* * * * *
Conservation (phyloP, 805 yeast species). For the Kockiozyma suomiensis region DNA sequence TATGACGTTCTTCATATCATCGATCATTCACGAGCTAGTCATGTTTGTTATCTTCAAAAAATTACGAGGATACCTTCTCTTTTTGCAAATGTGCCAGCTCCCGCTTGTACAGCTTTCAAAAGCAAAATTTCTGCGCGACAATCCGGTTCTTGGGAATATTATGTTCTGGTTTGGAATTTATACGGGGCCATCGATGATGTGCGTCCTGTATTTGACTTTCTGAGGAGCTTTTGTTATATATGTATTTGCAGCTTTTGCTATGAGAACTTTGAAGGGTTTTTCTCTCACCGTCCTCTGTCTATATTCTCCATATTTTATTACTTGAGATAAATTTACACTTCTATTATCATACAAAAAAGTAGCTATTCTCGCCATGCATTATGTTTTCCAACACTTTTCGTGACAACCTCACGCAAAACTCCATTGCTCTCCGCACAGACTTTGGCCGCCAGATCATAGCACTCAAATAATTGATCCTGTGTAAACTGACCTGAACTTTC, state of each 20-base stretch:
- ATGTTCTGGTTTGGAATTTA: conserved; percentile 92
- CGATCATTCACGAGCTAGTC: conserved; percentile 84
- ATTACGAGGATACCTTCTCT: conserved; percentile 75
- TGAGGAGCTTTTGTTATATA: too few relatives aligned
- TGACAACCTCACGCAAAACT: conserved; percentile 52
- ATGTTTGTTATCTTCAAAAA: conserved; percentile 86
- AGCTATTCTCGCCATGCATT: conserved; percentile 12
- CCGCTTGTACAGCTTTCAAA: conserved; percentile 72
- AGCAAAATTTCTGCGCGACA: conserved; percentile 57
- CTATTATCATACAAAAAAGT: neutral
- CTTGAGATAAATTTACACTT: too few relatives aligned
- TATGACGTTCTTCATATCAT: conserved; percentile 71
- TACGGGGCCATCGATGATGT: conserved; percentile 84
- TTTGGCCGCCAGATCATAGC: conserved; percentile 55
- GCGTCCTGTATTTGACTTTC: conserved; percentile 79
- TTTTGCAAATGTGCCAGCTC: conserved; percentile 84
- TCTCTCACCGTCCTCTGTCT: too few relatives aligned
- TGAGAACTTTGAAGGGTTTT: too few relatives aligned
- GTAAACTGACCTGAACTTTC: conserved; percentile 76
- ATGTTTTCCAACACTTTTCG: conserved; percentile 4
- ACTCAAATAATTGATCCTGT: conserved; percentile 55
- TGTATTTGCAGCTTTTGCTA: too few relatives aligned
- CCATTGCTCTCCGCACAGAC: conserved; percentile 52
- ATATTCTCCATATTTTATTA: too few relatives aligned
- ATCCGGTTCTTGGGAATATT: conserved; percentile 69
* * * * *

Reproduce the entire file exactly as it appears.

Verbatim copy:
Conservation (phyloP, 805 yeast species). For the Kockiozyma suomiensis region DNA sequence TATGACGTTCTTCATATCATCGATCATTCACGAGCTAGTCATGTTTGTTATCTTCAAAAAATTACGAGGATACCTTCTCTTTTTGCAAATGTGCCAGCTCCCGCTTGTACAGCTTTCAAAAGCAAAATTTCTGCGCGACAATCCGGTTCTTGGGAATATTATGTTCTGGTTTGGAATTTATACGGGGCCATCGATGATGTGCGTCCTGTATTTGACTTTCTGAGGAGCTTTTGTTATATATGTATTTGCAGCTTTTGCTATGAGAACTTTGAAGGGTTTTTCTCTCACCGTCCTCTGTCTATATTCTCCATATTTTATTACTTGAGATAAATTTACACTTCTATTATCATACAAAAAAGTAGCTATTCTCGCCATGCATTATGTTTTCCAACACTTTTCGTGACAACCTCACGCAAAACTCCATTGCTCTCCGCACAGACTTTGGCCGCCAGATCATAGCACTCAAATAATTGATCCTGTGTAAACTGACCTGAACTTTC, state of each 20-base stretch:
- ATGTTCTGGTTTGGAATTTA: conserved; percentile 92
- CGATCATTCACGAGCTAGTC: conserved; percentile 84
- ATTACGAGGATACCTTCTCT: conserved; percentile 75
- TGAGGAGCTTTTGTTATATA: too few relatives aligned
- TGACAACCTCACGCAAAACT: conserved; percentile 52
- ATGTTTGTTATCTTCAAAAA: conserved; percentile 86
- AGCTATTCTCGCCATGCATT: conserved; percentile 12
- CCGCTTGTACAGCTTTCAAA: conserved; percentile 72
- AGCAAAATTTCTGCGCGACA: conserved; percentile 57
- CTATTATCATACAAAAAAGT: neutral
- CTTGAGATAAATTTACACTT: too few relatives aligned
- TATGACGTTCTTCATATCAT: conserved; percentile 71
- TACGGGGCCATCGATGATGT: conserved; percentile 84
- TTTGGCCGCCAGATCATAGC: conserved; percentile 55
- GCGTCCTGTATTTGACTTTC: conserved; percentile 79
- TTTTGCAAATGTGCCAGCTC: conserved; percentile 84
- TCTCTCACCGTCCTCTGTCT: too few relatives aligned
- TGAGAACTTTGAAGGGTTTT: too few relatives aligned
- GTAAACTGACCTGAACTTTC: conserved; percentile 76
- ATGTTTTCCAACACTTTTCG: conserved; percentile 4
- ACTCAAATAATTGATCCTGT: conserved; percentile 55
- TGTATTTGCAGCTTTTGCTA: too few relatives aligned
- CCATTGCTCTCCGCACAGAC: conserved; percentile 52
- ATATTCTCCATATTTTATTA: too few relatives aligned
- ATCCGGTTCTTGGGAATATT: conserved; percentile 69